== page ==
TOPEKA, Kan. (WIBW) - Jackie's face lights up as the wet nose brushes her leg and the bright eyes stare up into her face.
Jackie is spending time with a four-legged, furry therapist named Jenny, and, for a brief moment, the pre-teen and her family can forget they're in an exam room at the Cotton-O'Neil Cancer Center, waiting to hear news from her latest labs.
Jackie visits the Cancer Center once a week with her human sidekick, Carlie Gurske.
"It just helps them to forget what's going on," Gurske said. "It's a happy time during the treatment."
Gurske knew she wanted to get an animal and train for these visits as soon as she retired four years ago. She was inspired by the therapy dogs who would stop in during the decades she worked as an oncology nurse.
"I looked forward to Wednesdays. I had my own supply of dog treats and it was my time to sort of just forget what was going on," she recalls.
It's the same for the patients Carlie and Jenny visit now.
"She just lights up the place when she comes in here," remarks one man who gladly awakened from a nap to greet the canine guest.
"She comes along and just makes me feel good. How can I describe it any other way?" says another woman, as Jenny lays a protective paw across her foot.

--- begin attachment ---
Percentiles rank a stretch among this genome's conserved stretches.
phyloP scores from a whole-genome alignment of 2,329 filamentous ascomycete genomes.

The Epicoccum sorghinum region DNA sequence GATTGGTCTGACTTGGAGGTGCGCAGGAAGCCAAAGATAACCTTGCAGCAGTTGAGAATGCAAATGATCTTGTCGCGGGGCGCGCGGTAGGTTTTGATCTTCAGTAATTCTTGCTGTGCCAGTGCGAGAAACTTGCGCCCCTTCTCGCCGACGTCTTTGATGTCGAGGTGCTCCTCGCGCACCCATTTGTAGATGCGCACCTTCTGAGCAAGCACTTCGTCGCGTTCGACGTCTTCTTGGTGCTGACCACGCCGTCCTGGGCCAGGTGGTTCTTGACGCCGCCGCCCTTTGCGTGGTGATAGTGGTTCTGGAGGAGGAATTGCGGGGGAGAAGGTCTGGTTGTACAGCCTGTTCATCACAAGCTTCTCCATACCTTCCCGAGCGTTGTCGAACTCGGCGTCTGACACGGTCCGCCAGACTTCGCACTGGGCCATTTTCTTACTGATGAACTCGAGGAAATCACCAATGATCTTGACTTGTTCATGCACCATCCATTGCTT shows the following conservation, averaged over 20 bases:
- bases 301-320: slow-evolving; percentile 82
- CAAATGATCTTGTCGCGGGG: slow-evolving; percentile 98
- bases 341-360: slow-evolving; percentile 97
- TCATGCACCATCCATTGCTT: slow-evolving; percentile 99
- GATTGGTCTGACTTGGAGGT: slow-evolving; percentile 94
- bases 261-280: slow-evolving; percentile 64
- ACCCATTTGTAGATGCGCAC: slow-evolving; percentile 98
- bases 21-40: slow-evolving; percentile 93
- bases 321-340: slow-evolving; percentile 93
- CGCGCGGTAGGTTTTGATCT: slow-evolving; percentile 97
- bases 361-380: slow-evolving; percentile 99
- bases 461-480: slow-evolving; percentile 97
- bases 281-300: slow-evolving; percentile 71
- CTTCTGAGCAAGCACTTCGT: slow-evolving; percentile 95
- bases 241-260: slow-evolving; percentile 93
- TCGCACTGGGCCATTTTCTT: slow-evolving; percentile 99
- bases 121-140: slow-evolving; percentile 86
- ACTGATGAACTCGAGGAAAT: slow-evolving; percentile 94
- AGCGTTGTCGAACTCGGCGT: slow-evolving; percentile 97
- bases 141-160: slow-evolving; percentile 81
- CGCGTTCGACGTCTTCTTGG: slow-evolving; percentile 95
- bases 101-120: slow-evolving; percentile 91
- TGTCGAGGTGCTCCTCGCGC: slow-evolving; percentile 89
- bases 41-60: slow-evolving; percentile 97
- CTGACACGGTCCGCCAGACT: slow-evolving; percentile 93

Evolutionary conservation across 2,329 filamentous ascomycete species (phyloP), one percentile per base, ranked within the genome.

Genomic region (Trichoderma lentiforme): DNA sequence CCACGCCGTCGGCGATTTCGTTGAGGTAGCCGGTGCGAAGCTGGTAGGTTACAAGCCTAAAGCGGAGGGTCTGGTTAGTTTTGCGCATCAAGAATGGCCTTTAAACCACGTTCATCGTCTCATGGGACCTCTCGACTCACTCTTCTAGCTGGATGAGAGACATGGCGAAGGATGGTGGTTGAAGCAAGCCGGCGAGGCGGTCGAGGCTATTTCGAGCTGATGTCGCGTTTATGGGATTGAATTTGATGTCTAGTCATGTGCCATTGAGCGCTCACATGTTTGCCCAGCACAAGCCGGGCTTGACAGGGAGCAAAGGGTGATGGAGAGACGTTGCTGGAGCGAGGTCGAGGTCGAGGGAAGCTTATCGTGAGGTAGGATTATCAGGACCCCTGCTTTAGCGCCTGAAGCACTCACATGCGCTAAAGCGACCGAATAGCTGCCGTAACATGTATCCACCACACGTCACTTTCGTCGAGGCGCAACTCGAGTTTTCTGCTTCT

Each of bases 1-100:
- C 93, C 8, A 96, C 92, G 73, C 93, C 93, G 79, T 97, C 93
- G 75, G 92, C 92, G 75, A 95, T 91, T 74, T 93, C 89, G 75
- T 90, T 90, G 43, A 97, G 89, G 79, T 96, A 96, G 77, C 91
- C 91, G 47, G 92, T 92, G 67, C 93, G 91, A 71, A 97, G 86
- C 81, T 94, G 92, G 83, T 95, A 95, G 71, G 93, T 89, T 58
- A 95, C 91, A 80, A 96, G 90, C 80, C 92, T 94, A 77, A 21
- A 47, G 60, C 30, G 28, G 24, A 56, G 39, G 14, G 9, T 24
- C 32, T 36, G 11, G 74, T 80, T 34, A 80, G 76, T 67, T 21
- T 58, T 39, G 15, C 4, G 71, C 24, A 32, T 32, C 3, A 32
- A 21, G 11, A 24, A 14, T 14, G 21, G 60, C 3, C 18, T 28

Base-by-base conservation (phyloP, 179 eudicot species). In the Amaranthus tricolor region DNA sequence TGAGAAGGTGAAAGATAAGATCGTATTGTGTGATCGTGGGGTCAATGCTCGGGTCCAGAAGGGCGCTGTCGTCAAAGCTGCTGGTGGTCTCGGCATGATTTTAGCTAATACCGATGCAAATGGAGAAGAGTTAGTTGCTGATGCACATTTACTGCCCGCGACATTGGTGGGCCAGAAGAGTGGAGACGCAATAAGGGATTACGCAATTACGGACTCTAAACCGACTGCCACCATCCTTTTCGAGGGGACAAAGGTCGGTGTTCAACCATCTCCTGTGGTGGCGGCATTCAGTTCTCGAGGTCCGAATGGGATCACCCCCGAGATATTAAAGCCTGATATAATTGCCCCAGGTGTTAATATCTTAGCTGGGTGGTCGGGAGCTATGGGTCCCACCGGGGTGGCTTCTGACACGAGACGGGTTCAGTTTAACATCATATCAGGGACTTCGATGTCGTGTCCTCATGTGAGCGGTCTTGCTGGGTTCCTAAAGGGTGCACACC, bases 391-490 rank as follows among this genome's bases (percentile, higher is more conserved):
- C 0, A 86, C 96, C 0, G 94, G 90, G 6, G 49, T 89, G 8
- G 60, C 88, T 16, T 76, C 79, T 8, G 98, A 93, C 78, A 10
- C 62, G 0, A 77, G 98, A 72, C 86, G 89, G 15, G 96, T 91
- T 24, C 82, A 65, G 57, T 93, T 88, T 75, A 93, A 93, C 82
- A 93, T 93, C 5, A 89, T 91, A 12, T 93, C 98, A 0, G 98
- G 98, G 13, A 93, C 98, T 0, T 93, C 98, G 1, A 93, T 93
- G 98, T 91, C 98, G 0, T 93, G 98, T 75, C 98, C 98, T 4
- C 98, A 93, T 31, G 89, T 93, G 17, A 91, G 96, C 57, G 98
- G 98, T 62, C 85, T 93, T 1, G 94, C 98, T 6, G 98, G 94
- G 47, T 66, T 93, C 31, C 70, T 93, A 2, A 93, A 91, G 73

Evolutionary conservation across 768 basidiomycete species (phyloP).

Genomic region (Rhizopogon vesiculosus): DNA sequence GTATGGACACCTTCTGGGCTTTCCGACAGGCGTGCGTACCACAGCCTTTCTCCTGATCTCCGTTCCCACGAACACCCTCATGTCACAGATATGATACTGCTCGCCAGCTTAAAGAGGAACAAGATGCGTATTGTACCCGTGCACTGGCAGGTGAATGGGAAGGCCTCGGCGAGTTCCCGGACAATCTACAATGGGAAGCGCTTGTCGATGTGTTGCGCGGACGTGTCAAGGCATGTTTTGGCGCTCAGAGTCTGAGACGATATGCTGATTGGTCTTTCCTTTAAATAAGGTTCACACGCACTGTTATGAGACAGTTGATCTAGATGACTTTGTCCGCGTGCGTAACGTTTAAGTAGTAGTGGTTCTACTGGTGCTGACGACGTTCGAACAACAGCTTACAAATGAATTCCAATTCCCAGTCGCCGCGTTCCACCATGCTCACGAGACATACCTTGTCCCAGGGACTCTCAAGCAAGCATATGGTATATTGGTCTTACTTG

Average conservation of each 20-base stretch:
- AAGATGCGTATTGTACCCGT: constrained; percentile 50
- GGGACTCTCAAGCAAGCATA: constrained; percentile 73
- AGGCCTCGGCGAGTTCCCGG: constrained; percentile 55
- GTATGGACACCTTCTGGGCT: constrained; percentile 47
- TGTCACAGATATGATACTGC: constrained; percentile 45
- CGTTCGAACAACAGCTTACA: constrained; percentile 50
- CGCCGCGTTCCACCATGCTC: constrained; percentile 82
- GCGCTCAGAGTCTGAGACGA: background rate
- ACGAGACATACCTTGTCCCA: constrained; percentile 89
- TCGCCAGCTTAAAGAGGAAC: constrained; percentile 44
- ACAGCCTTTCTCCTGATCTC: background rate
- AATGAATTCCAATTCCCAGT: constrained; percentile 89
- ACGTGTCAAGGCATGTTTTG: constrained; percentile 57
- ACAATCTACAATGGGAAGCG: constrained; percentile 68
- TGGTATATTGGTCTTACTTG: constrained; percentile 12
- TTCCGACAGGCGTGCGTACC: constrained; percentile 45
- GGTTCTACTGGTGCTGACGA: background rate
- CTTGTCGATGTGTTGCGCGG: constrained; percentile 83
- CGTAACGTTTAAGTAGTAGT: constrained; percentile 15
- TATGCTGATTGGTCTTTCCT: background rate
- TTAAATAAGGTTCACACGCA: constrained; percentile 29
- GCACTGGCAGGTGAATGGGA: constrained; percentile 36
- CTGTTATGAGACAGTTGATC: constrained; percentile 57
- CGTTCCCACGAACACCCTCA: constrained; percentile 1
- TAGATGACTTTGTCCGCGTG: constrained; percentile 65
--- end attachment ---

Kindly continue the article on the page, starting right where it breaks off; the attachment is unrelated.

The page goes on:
With that paw, Jenny can have the same impact as a pill. Studies show spending time with a pet can reduce blood pressure and promote relaxation.
"I don't think she realizes how much joy she can bring to a person's life. I've had people cry when I walk in with her, they say it means so much," Gurske said.
In addition to the Cancer Center, Jenny and Carlie also visit patients in the senior care unit and at nursing facilities. The time with patients is a dose of therapy for Carlie, too.
"It's a real blessing. They are a blessing to my life," she said.
Carlie and Jenny went through special training to earn certification, testing reactions to thing a patient might do like pet or grab, and things they might encounter in a medical setting like noise and equipment.
Jenny gets re-certified every two years through an organization called Pet Partners.
The Prairieland Visiting Animals Association can help if you think you and your pet would be a good therapy team.